In the 1990s Canada had an inspired foreign policy, a courageous foreign policy that brought us the landmines ban, the International Criminal Court, and the responsibility to protect. We need to get back to that courageous foreign policy where we put protection of civilians at the centre of our foreign policy and worked toward international peace.

International Day of Disabled Persons
Statements By Members

2:10 p.m.

Bloc

France Bonsant Compton—Stanstead, QC

Mr. Speaker, in 1992 the United Nations proclaimed December 3 as the International Day of Disabled Persons.

Every year, the UN urges member states to intensify their efforts in order to improve the condition of the disabled.This year's theme is “Decent Work for Persons with Disabilities”.

In Canada, 55% of disabled adults of working age—and 75% of disabled women—are unemployed or are not in the workforce.

The Office des personnes handicapées du Québec will soon introduce its new draft policy to guide the efforts of Quebec society with respect to the disabled and their families. The federal government should listen to what the OPHQ has to say in order to improve the lives of Quebec's disabled.

Landmines
Statements By Members

2:15 p.m.

Liberal

Diane Marleau Sudbury, ON

Mr. Speaker, today is the 10th anniversary of the convention to ban landmines.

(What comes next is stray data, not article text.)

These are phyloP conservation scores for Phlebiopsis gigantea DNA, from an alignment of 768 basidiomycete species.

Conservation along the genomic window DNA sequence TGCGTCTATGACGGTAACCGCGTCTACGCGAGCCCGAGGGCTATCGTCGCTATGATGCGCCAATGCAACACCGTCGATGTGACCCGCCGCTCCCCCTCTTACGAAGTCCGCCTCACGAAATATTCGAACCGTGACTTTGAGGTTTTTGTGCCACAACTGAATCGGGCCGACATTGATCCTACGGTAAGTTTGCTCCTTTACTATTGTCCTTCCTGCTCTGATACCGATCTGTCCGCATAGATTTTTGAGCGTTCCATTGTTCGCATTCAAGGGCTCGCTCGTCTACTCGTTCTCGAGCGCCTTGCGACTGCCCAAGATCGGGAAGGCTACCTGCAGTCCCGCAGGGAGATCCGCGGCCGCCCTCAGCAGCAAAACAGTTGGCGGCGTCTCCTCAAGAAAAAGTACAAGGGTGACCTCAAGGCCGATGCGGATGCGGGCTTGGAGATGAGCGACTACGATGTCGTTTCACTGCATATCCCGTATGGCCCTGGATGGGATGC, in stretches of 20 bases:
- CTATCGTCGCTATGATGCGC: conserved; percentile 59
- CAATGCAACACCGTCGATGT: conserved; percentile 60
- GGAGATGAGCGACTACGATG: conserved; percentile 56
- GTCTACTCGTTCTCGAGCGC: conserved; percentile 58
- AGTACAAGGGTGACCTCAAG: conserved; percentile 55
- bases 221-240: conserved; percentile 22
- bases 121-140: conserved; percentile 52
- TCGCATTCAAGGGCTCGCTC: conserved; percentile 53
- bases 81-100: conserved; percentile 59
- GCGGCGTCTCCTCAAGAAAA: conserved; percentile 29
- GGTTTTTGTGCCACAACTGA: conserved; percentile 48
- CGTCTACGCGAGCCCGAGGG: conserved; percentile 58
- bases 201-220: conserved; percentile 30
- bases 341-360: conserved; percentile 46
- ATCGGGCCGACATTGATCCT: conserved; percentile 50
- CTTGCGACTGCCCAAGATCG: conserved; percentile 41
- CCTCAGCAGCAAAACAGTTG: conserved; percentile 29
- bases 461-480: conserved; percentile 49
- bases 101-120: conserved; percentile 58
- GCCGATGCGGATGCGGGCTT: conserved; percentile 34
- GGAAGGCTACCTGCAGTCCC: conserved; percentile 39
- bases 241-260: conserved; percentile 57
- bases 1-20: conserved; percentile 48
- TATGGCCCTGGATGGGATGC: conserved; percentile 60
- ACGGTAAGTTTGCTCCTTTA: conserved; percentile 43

Canada played a leadership role and the treaty was signed right here in Ottawa, in December 1997. I must say that I was proud to be there that day.

This treaty is one of the most important tools we have to fight the devastating effects of landmines. It has enabled millions of people to lead safer lives. The treaty was hailed as an effective process because of its rapid implementation and universality.

I am proud to say that the treaty to ban landmines was the result of a major Canadian effort. There are now 156 signatories to the treaty.

Long live the treaty to ban landmines.

Picton War Memorial
Statements By Members

2:15 p.m.

Conservative

Daryl Kramp Prince Edward—Hastings, ON

Mr. Speaker, today I was pleased to announce a significant contribution to the Picton monument restoration program.